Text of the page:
Market Power and Business Strategy: In Search of the Unified Organization

Market Power and Business Strategy: In Search of the Unified Organization

Market Power and Business Strategy: In Search of the Unified Organization

Market Power and Business Strategy: In Search of the Unified Organization

Synopsis

Dr. Morris argues that through its Western mode of thought, a philosophy of separation, the U.S. is losing its edge in worldwide business competition. "Separating" is "pluralistic", says Morris, while the Eastern mode of thought is "unitary" - it seeks to combine. Morris maintains that in business, the Eastern way of thinking is winning. He thus calls for U.S. corporations to combine their various "functions" and simplify them, to develop what he terms a "common operating system" that can successfully achieve "market power", a way to block existing and potential competitors from access to targeted markets. It means adopting what for U.S. business is an entirely new way of thinking, and out of this develop a new approach to business strategy formulation. How this can be done, how the various "functions" of the organization can be linked into a non-linear, unitary structure, and why this must be done, is Dr. Morris's theme. Market Power and Business Strategy consists of seven modules, not chapters.Chapters, says Morris, imply a linear approach to learning and strategy. His book calls for a circular approach. Readers can begin the book anywhere, and will find after finishing it that the effect on their understanding is cumulative. Not only will they get a new way of considering individual functions within the organization, but they will also be struck by how these functions can be combined. They key is in the operating system. It's common to all functions, but because of the way Western thought has developed, the commonality has become hidden. Morris uncovers it by examining in detail the two ways of thinking, Western and Eastern, pluralistic and unitary, and compares them in the contextsof marketing, human resource, finance, and other "resources" that exist within organizations.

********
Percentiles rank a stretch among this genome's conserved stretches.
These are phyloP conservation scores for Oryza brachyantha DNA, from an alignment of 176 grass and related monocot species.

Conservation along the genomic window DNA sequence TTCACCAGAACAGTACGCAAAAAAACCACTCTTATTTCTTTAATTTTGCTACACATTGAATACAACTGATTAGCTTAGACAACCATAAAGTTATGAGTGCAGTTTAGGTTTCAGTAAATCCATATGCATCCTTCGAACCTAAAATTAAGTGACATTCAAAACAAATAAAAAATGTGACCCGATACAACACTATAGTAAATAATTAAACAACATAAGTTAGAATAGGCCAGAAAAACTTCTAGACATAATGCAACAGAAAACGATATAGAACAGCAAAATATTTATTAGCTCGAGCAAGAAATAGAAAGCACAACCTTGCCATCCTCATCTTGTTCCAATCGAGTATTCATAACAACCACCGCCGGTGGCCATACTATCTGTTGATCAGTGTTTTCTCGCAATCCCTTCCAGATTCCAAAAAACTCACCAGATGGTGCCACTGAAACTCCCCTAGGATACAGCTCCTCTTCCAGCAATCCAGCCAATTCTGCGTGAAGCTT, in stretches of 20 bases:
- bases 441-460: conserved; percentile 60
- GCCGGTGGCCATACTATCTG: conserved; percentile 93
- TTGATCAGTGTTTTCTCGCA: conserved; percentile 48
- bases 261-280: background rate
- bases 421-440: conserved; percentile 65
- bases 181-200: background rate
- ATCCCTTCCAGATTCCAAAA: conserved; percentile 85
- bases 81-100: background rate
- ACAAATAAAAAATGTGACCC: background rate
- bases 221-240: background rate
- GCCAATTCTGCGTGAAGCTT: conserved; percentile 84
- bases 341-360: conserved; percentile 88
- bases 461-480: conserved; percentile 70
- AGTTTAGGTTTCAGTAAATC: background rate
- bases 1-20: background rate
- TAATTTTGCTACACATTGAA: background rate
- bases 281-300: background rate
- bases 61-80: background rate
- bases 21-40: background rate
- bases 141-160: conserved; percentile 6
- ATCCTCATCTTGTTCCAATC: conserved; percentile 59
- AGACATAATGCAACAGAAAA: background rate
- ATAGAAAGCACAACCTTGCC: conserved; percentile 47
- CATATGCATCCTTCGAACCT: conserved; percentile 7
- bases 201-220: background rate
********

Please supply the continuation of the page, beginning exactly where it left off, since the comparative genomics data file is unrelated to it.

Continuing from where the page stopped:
Excerpt

When I began the journey that led to the writing of this book, I had no idea that there existed any way to think about the world other than the post-World War II American approach. My conversion to a broader understanding began to occur when I realized that knowledge, skills, and attitudes (KSA) were easily combined and that the KSA gained in one area could be transferred to all others. I initially recognized this through a determined effort to learn multiple trades. After completing several accelerated evening courses in a variety of pursuits, not only did I possess the knowledge to perform many skills, I possessed an unanticipated insight: it all overlapped. The great illusion was that each skill was distinctive, but I discovered that essentially they were the same.

When I later chanced on a book called The Way of the Samurai byYukio Mishima, I realized that hundreds of millions had taken this same path. The philosophy of their society encouraged it, and those who achieved this insight were considered enlightened. I then found myself far more capable of predicting the behavior of Western and Eastern corporations based on these philosophical underpinnings. As an associate professor of marketing, I began to organize my courses into two worldviews: the pluralistic (or linear) with its strategic business consequences and the unitary (or circular) with its business consequences.

This book is written for the student and the teacher, for those who work hard every day and want to compete in a global marketplace and win. KSA are everywhere, and, as I tell my students, opportunity is not out there somewhere, but under our noses. Opportunity presents itself in the people that we meet every day. They all have stories connected to one another and to ourselves. I have had a successful radio show Live the Journey that reinforces this understanding for me each week. We are all teachers. We teach others through our countless actions each day and through the choices that we make a million times in our lives. This book will help the reader with the choices that are directed at outperforming com-

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